Chapt 10b - 10.5 Poisson Process 343 Figure 10.2 Sample...

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10.5 Poisson Process 343 Figure 10.2 Sample Function of a Counting Process Figure 10.2 represents a sample of a counting process. The first event occurs at time t 1 , and subsequent events occur at times t 2 , t 3 , and t 4 . Thus, the number of events that occur in the interval [ 0 , t 4 ] is four. 10.5.2 Independent Increment Processes A counting process is defined to be an independent increment process if the num- ber of events that occur in disjoint time intervals is an independent random vari- able. For example, in Figure 10.2, consider the two nonoverlapping (i.e., disjoint) time intervals [ 0 , t 1 ] and [ t 2 , t 4 ] . If the number of events occurring in one inter- val is independent of the number of events that occur in the other, then the process is an independent increment process. Thus, X ( t ) is an independent in- crement process if for every set of time instants t 0 = 0 < t 1 < t 2 < ··· < t n , the increments X ( t 1 ) X ( t 0 ), X ( t 2 ) X ( t 1 ),..., X ( t n ) X ( t n 1 ) are mutually inde- pendent random variables. 10.5.3 Stationary Increments A counting process X ( t ) is defined to possess stationary increments if for every set of time instants t 0 = 0 < t 1 < t 2 < ··· < t n , the increments X ( t 1 ) X ( t 0 ), X ( t 2 ) X ( t 1 ),..., X ( t n ) X ( t n 1 ) are identically distributed. In general, the mean of an independent increment process X ( t ) with stationary increments has the form E [ X ( t ) ] = mt where the constant m is the value of the mean at time t = 1. That is, m = E [ X ( 1 ) ] . Similarly, the variance of an independent increment process X ( t ) with stationary increments has the form Var [ X ( t ) ] = σ 2 t where the constant σ 2 is the value of the variance at time t = 1; that is, σ 2 = Var [ X ( 1 ) ] .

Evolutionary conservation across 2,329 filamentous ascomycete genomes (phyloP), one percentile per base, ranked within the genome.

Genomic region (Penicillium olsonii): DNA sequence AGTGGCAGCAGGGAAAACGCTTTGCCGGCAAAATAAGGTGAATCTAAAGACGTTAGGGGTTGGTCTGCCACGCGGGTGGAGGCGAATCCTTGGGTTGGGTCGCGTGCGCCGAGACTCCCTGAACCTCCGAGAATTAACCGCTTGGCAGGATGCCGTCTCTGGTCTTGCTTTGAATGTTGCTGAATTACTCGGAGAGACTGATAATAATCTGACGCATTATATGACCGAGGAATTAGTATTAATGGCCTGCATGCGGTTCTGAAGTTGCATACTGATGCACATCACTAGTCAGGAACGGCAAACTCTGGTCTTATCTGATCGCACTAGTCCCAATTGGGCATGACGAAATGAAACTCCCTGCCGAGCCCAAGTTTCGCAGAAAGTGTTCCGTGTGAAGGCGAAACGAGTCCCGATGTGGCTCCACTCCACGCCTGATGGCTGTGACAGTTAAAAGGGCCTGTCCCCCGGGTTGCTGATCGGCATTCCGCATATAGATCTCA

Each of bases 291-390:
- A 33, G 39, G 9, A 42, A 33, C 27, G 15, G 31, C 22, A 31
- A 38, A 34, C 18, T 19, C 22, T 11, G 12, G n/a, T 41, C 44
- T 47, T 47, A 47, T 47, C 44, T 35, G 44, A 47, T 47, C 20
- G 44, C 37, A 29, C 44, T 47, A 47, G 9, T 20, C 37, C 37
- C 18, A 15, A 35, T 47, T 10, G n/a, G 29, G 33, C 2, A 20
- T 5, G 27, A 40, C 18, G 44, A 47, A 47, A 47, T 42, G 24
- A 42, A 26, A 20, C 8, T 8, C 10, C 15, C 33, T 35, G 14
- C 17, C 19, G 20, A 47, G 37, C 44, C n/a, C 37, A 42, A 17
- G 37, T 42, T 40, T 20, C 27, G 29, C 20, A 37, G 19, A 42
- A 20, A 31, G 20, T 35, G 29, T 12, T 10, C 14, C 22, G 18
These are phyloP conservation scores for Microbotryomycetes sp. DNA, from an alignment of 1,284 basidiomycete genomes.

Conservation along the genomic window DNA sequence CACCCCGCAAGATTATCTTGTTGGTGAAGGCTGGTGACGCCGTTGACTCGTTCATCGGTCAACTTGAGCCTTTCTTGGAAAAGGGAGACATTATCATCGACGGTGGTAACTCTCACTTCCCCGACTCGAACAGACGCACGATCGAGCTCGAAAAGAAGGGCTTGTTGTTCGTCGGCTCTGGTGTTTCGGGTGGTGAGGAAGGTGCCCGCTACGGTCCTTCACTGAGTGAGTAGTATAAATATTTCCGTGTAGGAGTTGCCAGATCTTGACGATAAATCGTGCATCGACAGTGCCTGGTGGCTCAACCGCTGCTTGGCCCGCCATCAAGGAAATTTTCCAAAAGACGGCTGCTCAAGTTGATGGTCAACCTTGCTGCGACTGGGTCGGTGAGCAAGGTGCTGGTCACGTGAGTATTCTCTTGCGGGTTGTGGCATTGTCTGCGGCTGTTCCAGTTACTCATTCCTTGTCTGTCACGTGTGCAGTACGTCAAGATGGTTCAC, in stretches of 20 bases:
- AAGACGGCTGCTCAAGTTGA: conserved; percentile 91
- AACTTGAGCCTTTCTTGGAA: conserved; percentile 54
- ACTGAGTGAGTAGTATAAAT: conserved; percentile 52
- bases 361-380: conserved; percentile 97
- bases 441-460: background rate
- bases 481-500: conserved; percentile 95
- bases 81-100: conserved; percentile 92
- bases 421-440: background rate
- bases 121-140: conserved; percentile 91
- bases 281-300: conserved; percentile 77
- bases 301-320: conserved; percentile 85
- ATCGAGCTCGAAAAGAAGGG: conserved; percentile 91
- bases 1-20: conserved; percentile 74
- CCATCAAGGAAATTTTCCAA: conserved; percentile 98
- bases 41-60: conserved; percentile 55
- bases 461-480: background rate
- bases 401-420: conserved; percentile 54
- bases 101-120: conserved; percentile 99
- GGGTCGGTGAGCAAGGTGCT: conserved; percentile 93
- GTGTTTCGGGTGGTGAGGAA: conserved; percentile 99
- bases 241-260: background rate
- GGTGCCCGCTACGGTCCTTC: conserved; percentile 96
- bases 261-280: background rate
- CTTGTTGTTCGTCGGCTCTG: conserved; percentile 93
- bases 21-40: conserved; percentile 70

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344 Chapter 10 Some Models of Random Processes 10.5.4 Definitions of a Poisson Process There are two ways to define a Poisson process. The first definition of the process is that it is a counting process X ( t ) in which the number of events in any interval of length t has a Poisson distribution with mean λ t . Thus, for all s , t > 0, P [ X ( s + t ) X ( s ) = n ] = t ) n n ! e λ t n = 0 , 1 , 2 ,... The second way to define the Poisson process X ( t ) is that it is a counting process with stationary and independent increments such that for a rate λ > 0 the follow- ing conditions hold: 1. P [ X ( t + Delta1 t ) X ( t ) = 1 ] = λDelta1 t + o (Delta1 t ) , which means that the probability of one event within a small time interval Delta1 t is approximately λDelta1 t , where o (Delta1 t ) is a function of Delta1 t that goes to zero faster than Delta1 t does. That is, lim Delta1 t 0 o (Delta1 t ) Delta1 t = 0 2. P [ X ( t + Delta1 t ) ( X ( t ) 2 ) ] = o (Delta1 t ) , which means that the probability of two or more events within a small time interval Delta1 t is o (Delta1 t ) . 3. P [ X ( t + Delta1 t ) X ( t ) = 0 ] = 1 λDelta1 t + o (Delta1 t ) . These three properties enable us to derive the PMF of the number of events in a time interval of length t as follows: P [ X ( t + Delta1 t ) = n ] = P [ X ( t ) = n ] P [ X (Delta1 t ) = 0 ] + P [ X ( t ) = n 1 ] P [ X (Delta1 t ) = 1 ] = P [ X ( t ) = n ] ( 1 λDelta1 t ) + P [ X ( t ) = n 1 ] λDelta1 t P [ X ( t + Delta1 t ) = n ] − P [ X ( t ) = n ] = − λ P [ X ( t ) = n ] Delta1 t + λ P [ X ( t ) = n 1 ] Delta1 t P [ X ( t + Delta1 t ) = n ] − P [ X ( t ) = n ] Delta1 t = − λ P [ X ( t ) = n ] + λ P [ X ( t ) = n
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